Jason:It’s the same word, but you can simply put the pronoun after the noun that is being possessed.
Fira:In this case, you can simply put the word ‘nama’ before the word ‘dia’. Literally it means ‘name he’ or ‘name she’, but in Indonesian, it means ‘his name.’
Jason:Okay, let’s go to the grammar point.
Jason:In this lesson, we’re going to learn how to describe someone’s character or appearances in Indonesian.
Fira:In English, there are some adjectives like “beautiful” and “pretty.” But Indonesian doesn’t really have adjectives. Instead, we use verbs. We call them stative verbs.
Jason:Right. Stative verbs denote some sort of quality rather than an action of some sort.
Fira:In the dialogue, we had this word. tinggi.(slow) Ting-gi.
Jason:This means ‘tall’. Actually, Indonesian people are not really that tall; usually 5’6 or 165 cm on average. But if you’re under that height, then you’d be considered ‘short’, which is…
Fira:Pendek. (slow) Pen-dek.
Jason:It means ‘short’. Then what about ‘strong’, Fira?
Fira:‘Strong’ in Indonesian is kuat. (slow) Ku-at.
Jason:If you look rather athletic, people will describe you in this way. Then what about the word ‘weak’?
Fira:It’s ‘lemas’. (slow) lemas.
Jason:And the next one describes me, right? How do you say “handsome”?
Fira:(laughs) ganteng. (slow) ganteng.
Jason:So how do we use these stative verbs in a sentence?
Fira:It’s very simple. You can simply say someone’s name or pronouns, then add these verbs.
Jason:So, How do you say “I’m handsome”?
Fira:Saya ganteng.
Jason:Then what about women? How do you say ‘pretty’ or ‘beautiful’?
Fira:We have two words to describe it. The first one is indah. (slow) In-dah..
Jason:And this means ‘pretty’, right?
Fira:Right, it means ‘pretty’ or ‘beautiful’. But you have to be careful with this one.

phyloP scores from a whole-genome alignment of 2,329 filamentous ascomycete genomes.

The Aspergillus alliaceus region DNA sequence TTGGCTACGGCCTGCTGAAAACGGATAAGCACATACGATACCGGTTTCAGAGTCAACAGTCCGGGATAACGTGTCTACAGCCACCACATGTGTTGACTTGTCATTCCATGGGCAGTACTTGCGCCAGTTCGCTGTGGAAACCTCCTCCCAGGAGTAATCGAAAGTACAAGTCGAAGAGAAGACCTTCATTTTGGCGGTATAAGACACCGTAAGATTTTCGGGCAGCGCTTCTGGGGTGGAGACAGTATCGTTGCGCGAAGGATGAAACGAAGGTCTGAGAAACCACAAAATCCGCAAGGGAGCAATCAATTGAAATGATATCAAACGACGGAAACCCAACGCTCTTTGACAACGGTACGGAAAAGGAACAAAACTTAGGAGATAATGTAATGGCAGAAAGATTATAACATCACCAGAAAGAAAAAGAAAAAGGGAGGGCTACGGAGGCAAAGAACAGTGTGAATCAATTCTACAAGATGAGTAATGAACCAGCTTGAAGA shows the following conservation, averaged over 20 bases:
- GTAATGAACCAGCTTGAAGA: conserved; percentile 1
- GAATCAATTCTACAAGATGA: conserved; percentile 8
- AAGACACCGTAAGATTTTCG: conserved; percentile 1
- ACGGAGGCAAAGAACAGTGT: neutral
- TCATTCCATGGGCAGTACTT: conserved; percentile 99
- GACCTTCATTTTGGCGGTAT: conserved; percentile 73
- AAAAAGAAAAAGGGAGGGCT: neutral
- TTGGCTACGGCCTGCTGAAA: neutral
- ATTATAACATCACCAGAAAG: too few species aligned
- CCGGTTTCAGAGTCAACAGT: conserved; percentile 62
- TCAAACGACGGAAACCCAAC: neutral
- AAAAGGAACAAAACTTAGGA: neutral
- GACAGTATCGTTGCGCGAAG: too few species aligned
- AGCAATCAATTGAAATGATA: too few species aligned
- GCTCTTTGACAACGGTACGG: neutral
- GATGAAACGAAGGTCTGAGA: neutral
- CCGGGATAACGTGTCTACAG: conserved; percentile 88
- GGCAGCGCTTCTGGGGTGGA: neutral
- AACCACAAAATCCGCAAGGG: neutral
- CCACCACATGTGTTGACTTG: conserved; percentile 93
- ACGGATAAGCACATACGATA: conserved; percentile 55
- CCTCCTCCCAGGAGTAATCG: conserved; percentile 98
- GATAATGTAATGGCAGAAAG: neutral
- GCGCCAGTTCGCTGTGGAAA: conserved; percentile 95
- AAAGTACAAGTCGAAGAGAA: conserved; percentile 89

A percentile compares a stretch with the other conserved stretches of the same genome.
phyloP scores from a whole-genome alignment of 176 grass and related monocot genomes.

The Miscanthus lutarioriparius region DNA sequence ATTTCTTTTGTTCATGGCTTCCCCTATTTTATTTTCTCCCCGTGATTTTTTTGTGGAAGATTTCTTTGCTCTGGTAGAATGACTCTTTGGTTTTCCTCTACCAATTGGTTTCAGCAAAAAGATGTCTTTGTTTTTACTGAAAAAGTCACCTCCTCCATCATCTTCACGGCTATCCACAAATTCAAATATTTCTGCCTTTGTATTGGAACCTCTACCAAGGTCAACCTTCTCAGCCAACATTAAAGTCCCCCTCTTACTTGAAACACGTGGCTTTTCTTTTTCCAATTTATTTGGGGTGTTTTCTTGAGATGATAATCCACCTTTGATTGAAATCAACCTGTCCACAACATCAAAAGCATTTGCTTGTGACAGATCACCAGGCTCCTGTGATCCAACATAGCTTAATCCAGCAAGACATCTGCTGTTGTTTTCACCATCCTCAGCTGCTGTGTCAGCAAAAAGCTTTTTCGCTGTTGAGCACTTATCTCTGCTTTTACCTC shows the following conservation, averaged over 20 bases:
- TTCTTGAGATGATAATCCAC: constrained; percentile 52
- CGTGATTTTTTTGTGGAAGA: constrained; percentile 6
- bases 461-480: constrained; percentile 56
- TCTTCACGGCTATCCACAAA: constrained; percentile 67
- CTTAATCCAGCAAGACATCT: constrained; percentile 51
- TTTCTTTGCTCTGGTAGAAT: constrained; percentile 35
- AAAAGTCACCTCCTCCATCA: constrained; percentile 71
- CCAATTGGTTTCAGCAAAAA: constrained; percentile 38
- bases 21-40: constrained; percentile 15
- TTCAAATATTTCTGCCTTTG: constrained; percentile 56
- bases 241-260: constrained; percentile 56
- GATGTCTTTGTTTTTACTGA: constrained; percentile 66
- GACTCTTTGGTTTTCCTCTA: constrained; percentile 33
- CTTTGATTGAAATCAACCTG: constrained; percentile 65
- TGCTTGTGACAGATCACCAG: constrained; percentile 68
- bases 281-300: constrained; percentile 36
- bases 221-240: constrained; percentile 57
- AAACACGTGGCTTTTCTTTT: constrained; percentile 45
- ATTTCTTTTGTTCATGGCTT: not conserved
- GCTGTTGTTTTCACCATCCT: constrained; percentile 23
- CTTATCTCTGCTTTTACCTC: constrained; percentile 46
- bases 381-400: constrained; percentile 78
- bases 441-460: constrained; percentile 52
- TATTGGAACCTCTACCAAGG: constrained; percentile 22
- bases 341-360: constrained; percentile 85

Fira:Well, it’s because we don’t use it to describe human beings. You can use it only to describe the beauty of non-human things like flowers. So you cannot use the word indah to describe someone’s beauty.
Jason:Then which word can I use for my wife?
Fira:Instead of indah, we say cantik. (slow) Can-tik.
Jason:So, remember, everyone, for pretty or beautiful things, we use the word indah, but for describing people, we use the word cantik. So Fira, how do you say ‘Tuti is pretty’ in Indonesian?
Fira:Tuti cantik. (slow) Tu-ti can-tik. You can simply put someone’s name, then put the stative verb.
Jason:Then what about ‘beautiful house’?
Fira:In that case, you can use the word indah. The house is ‘rumah’ in Indonesian, so you can say ‘Rumah Indah’, (slow) Ru-mah in-dah.
Jason:That’s right. Basically, you put the modifying verb AFTER the noun in question. Now, how do you say ‘the house is beautiful’?
Fira:Well, it can be the same. – but you can add our demonstrative itu, which means ‘that’ after rumah, ending up with rumah itu indah. ‘That house is beautiful.’
Jason:What about ‘very beautiful?’
Fira:In the case, you can use the adverb Sekali. (slow) Se-ka-li.
Jason:This means ‘very’. Then how do you say ‘he or she is very strong’?
Fira:Dia kuat sekali. You can simply add the adverb after the adjective.


Jason:Okay. That’s it for this lesson.
Fira:Thank you for listening everyone.
Jason:See you next time!